Submitted by Visitor (not verified) on Thu, 10/06/2010 – 16:37
Year C (2009-2010)
Bible Book: Galatians / Galasiers
Chapter: 2
Verse: 11 – 21

In the passage of Gal 2:11-21 Paul reflects on an incident that had happened some time before the writing of this letter. He is quite open about the fact that he publicly opposed Peter (“I withstood him to his face”, v 11 – NKJV) and confronted him about his understanding of the way “we can be made right with God” (cf v 16 – NIRV). According to verse 16 it is clear that for Paul there is only one way to be made right with God and that is “by believing in Christ, not by obeying the law” (NIRV).

In closing this passage Paul emphasises in verse 21 that his deepest concern is to regard God’s grace. “I do not treat the grace of God as meaningless” (NLT).

Paul’s argument is that our righteousness before God can only be an act of grace received through faith in Christ.

What struck me when I read this passage again, was that Paul’s confrontation with Peter was not about what Peter preached or what he taught, but was only about Peter’s behaviour. There is no reference made to Peter’s teaching in this passage. However, we learn that Peter changed the way he associated with the believers that were not Jews.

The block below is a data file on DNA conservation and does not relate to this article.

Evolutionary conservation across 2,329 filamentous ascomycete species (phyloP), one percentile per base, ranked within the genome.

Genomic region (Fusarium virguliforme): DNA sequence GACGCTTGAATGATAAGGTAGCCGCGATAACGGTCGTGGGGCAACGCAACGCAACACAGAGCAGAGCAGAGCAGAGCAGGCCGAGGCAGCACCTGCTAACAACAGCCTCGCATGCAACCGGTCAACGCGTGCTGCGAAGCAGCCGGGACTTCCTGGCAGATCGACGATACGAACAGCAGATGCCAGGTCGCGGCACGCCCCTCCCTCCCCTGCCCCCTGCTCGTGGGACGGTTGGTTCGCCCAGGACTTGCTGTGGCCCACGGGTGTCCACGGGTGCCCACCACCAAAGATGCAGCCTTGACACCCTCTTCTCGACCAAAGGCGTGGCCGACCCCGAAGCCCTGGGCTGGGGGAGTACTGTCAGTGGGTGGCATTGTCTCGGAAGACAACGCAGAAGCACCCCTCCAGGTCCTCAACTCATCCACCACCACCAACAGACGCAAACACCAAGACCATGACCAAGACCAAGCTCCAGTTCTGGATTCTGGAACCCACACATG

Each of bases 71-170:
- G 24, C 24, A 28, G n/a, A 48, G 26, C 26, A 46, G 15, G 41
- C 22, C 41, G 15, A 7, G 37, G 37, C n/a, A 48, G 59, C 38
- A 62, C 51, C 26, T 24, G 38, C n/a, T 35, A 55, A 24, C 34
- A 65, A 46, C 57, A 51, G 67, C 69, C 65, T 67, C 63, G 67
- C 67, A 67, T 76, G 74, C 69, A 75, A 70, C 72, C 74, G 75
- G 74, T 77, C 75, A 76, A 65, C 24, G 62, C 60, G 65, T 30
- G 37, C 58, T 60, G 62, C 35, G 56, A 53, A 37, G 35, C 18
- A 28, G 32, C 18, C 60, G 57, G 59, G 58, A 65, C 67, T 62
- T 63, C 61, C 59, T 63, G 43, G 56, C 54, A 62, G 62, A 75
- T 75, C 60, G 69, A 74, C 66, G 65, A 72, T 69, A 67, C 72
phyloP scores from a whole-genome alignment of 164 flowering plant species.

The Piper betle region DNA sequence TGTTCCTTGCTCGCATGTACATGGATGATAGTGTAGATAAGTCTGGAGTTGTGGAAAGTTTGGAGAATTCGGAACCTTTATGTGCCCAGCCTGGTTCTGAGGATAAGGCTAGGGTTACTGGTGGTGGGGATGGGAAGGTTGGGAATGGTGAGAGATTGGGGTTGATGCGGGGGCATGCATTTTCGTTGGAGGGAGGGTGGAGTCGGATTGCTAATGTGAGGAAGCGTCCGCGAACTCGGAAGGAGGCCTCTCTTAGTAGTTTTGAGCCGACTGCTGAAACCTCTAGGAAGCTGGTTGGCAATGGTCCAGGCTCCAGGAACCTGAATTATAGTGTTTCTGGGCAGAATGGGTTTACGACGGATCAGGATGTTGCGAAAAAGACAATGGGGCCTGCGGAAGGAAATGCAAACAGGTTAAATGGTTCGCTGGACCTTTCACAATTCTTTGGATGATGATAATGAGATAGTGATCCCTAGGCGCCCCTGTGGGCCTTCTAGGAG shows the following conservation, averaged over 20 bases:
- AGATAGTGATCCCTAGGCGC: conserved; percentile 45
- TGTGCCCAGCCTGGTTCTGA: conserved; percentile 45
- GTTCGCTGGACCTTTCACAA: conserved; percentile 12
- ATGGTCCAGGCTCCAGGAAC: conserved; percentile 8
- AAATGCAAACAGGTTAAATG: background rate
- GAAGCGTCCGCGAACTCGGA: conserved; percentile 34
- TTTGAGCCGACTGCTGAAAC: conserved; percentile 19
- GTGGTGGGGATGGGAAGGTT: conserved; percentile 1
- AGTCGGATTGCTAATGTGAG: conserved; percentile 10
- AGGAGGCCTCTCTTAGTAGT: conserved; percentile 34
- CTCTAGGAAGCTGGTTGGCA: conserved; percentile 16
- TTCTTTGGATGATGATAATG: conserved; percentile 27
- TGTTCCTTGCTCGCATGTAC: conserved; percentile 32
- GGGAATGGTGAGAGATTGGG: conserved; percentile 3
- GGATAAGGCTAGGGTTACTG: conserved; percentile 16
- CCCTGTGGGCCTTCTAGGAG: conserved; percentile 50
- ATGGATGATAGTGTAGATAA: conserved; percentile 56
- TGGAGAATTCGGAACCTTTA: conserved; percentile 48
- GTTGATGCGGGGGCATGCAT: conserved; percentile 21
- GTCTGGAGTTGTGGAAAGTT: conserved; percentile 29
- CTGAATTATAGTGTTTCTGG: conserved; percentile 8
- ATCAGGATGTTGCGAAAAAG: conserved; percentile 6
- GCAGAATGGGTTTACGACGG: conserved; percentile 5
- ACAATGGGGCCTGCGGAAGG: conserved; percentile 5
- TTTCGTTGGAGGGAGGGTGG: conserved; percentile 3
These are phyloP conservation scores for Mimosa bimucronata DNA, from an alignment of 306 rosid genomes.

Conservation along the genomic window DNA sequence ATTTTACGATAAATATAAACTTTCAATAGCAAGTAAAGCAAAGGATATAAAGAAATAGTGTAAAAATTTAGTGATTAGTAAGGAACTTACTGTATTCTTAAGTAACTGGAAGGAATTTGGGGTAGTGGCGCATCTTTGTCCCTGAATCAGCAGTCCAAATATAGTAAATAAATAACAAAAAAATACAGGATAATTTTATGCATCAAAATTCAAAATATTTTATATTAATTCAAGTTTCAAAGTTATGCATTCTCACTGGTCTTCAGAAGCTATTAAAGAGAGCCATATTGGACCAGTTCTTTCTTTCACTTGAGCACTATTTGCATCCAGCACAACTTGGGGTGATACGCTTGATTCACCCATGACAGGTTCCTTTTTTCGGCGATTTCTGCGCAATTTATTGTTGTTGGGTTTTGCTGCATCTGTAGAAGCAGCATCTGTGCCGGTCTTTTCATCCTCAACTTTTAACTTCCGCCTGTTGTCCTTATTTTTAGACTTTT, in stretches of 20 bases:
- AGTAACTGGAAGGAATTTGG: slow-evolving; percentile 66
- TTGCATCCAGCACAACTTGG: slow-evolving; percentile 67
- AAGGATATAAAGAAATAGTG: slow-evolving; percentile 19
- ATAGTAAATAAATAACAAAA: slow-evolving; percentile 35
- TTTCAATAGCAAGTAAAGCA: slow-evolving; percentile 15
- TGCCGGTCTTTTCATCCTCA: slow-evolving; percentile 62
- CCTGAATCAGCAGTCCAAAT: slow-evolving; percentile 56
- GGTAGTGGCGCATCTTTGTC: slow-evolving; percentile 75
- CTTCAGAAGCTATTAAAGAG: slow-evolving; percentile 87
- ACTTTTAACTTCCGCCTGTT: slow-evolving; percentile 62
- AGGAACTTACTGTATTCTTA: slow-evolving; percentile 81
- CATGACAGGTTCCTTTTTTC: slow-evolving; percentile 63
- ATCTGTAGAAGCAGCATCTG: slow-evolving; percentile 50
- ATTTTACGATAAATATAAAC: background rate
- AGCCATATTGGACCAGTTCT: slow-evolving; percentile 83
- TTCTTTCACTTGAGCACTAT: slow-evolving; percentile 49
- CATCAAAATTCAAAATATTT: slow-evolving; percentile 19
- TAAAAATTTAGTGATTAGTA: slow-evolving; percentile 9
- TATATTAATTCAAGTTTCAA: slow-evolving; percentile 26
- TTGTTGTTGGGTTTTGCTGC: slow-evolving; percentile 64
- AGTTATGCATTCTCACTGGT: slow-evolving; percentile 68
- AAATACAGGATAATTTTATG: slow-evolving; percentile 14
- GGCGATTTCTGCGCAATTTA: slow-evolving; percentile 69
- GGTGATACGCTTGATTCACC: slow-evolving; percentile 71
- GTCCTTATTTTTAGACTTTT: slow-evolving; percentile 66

Initially Peter was comfortable to socialise with the non-Jewish believers in Antioch (cf v 12a). But after a certain group arrived from Jerusalem, “Peter wouldn’t eat with the Gentiles anymore” (v 12b – NLT). Because of the presence of these fellow Jews Peter became embarrassed to be seen eating with his fellow non-Jewish Christian brothers and sisters. Therefore he withdrew from them.

According to Paul, this new attitude and behaviour of Peter not only affected the non-Jewish Christians (they must have felt let down) – it actually put the gospel of receiving grace through faith in Christ at stake.

For Paul it is inconceivable to proclaim the gospel of justification by faith in Jesus Christ – telling people of the embracing grace of God – and at the same time disassociating yourself from fellow believers in Christ. Graceless conduct by Christians is inconsistent with the principles of the gospel.

To think about or discuss: Is it possible that the way Christians often react to people living with HIV (stigmatising behaviour) can actually endanger the gospel?

Author: N du Toit (Ds)
Language: English

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